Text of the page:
Soma Oil and Gas, chaired by Michael Howard, a former home secretary who preceded Britain’s Prime Minister David Cameron as Tory party leader, signed the deal to carry out offshore and onshore surveys.
War-torn Somalia is fought over by multiple warlords, clan militia forces and Islamist insurgents while several autonomous regions do not obey the authority of central government.
The Horn of Africa nation is challenging territory for even the most adventurous of oil companies.
“It is expected that this will attract further investment and facilitate exploration in an area of immense economic potential for the nation,” Somalia’s Ministry of National Resources said in a statement.
“The company will conduct seismic surveying to assist the development of Somalia’s hydrocarbons sector,” the statement added.
It is the first oil deal signed by the internationally-backed government in Mogadishu, which took power last September, and is propped up by a 17,700-strong African Union force to fight off Al-Qaeda backed insurgents.
Several of Somalia’s potentially rich oil and gas blocs are claimed by rival companies, because deals were signed by the different authorities which emerged in the long years of war that followed the collapse of central government in 1991.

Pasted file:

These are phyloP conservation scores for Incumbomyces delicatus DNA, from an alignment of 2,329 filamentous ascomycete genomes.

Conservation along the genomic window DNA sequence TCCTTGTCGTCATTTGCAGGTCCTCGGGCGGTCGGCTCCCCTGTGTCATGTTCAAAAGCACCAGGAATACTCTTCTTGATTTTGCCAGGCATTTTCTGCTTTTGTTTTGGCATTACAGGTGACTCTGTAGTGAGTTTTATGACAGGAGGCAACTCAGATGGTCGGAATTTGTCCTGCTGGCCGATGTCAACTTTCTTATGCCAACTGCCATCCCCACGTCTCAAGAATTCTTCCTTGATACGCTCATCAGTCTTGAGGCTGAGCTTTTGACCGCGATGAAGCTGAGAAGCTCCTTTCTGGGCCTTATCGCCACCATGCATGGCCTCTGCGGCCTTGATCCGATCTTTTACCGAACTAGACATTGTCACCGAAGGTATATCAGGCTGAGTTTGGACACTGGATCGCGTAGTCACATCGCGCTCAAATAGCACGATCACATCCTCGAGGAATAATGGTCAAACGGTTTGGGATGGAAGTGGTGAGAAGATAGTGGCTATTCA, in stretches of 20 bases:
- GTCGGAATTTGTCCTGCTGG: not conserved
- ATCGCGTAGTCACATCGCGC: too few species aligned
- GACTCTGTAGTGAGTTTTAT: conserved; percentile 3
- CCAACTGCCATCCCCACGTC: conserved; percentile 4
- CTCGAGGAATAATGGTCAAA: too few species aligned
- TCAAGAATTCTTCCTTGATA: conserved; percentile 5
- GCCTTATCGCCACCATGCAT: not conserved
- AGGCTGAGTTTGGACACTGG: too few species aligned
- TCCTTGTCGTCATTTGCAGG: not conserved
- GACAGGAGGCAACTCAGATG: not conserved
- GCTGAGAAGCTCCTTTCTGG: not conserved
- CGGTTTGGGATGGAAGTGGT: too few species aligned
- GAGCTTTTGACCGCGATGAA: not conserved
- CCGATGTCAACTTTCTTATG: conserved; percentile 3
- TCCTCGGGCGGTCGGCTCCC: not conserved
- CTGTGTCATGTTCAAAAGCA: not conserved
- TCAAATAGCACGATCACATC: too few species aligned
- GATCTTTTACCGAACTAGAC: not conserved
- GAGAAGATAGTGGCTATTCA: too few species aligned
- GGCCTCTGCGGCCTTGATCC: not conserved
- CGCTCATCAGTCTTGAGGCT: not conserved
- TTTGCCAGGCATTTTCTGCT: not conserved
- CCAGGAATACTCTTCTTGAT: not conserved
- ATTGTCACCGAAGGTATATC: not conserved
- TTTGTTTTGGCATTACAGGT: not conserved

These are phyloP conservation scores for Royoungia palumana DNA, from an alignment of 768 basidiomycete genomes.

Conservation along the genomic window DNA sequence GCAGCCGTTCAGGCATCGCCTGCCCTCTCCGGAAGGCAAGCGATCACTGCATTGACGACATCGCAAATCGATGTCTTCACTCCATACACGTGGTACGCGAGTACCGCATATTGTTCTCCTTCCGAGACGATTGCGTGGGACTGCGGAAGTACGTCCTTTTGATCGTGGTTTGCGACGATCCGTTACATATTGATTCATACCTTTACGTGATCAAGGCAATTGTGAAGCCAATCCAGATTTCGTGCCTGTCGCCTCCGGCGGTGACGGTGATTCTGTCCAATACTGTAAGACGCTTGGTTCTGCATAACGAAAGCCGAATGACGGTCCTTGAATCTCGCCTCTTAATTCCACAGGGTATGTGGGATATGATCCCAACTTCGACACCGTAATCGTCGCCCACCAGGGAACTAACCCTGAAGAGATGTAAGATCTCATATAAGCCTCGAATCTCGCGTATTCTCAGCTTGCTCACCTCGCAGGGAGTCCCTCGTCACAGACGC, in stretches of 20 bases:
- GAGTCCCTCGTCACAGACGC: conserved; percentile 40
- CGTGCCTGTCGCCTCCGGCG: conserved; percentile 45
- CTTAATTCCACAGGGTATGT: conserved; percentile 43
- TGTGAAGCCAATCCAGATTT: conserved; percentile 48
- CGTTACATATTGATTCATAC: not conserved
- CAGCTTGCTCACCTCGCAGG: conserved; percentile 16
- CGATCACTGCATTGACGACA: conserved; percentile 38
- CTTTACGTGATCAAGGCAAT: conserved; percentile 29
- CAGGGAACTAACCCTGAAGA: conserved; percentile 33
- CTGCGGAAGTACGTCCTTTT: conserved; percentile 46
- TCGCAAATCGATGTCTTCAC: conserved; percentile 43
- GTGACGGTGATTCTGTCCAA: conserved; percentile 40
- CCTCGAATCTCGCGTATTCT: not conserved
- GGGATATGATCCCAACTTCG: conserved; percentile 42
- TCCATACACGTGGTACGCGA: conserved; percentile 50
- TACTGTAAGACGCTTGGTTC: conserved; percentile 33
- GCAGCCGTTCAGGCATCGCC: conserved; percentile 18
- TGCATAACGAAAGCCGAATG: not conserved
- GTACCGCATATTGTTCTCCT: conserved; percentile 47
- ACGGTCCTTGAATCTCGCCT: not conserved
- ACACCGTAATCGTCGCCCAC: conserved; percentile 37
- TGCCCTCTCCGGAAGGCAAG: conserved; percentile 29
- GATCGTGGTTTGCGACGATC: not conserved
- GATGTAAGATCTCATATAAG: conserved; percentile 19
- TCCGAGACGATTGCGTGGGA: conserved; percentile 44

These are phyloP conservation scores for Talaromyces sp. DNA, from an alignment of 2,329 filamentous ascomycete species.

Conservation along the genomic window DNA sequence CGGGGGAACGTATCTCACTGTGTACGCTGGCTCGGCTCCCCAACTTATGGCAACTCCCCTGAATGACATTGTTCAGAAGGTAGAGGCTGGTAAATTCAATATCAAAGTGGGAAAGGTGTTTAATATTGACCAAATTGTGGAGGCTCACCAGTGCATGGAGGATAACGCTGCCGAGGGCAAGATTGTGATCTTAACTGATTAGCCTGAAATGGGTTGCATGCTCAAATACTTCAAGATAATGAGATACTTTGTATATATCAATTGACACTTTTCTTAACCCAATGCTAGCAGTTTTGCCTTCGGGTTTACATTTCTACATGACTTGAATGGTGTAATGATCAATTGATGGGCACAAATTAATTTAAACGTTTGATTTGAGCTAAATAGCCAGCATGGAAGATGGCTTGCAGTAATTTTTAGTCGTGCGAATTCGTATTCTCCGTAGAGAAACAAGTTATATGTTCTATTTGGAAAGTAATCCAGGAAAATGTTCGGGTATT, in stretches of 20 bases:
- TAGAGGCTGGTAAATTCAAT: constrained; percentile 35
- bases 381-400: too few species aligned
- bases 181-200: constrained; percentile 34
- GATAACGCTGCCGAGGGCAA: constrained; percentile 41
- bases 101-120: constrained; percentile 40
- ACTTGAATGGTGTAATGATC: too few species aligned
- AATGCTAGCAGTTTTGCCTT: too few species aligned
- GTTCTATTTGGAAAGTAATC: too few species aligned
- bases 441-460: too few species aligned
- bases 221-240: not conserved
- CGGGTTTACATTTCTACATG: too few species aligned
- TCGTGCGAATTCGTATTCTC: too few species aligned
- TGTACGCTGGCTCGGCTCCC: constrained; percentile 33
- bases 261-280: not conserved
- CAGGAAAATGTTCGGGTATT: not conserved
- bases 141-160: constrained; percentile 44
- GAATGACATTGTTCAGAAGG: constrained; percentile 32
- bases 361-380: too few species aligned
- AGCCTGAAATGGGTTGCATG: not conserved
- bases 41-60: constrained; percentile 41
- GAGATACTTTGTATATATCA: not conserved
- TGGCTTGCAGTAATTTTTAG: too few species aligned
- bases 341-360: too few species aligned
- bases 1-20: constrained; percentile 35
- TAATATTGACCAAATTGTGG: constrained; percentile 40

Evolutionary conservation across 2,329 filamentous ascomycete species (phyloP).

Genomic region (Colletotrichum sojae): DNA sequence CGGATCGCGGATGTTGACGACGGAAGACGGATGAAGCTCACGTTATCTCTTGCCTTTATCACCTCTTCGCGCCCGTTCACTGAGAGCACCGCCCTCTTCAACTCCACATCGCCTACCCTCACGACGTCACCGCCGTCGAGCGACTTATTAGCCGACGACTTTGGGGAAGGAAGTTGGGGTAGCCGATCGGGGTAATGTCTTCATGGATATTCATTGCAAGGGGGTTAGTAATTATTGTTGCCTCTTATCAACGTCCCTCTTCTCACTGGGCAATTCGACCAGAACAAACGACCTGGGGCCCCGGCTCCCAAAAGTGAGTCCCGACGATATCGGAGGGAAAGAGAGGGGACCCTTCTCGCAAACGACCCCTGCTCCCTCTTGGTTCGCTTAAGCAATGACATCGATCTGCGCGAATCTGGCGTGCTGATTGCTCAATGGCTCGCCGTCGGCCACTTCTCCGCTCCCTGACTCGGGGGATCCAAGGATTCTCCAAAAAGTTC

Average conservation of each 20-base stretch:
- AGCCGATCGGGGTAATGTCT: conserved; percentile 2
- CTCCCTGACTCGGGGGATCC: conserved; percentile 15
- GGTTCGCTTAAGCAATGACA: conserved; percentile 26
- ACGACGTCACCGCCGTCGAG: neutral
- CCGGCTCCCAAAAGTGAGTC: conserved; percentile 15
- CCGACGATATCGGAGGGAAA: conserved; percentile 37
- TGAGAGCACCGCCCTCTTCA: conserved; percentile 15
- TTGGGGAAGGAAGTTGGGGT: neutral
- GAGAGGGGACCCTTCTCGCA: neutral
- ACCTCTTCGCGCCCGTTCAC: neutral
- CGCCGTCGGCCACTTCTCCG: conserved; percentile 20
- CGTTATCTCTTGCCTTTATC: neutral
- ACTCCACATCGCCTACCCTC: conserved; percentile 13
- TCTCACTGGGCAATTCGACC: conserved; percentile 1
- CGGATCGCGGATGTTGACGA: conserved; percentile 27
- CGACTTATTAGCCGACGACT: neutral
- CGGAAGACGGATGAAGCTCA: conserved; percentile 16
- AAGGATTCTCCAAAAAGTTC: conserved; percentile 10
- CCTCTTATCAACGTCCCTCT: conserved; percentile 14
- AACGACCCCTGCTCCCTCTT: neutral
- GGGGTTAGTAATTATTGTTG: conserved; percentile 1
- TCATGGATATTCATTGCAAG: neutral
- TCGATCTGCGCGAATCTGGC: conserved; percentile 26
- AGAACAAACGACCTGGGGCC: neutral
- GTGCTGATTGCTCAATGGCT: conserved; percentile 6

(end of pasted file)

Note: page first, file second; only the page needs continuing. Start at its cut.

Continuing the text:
Soma Oil and Gas, which was set up last year with a view to carrying out exploration in Somalia, will “conduct seismic surveying in Somalia’s territorial waters in areas agreed with the government and in certain limited onshore areas,” the company said in a statement.
It will also “collate and reprocess historic seismic data using modern techniques” to prepare “an evaluation of Somalia’s petroleum potential”, the company added.
Howard, now a life peer in the House of Lords, parliament’s upper house, said the deal reflected the “close collaboration” between Britain and Somalia.
“It is our intention to assist Somalia to develop an active hydrocarbons sector that will attract significant foreign investment to the country,” Howard said in a statement.
A United Nations Monitoring Group report last month warned that foreign oil exploration could further inflame conflict in the region.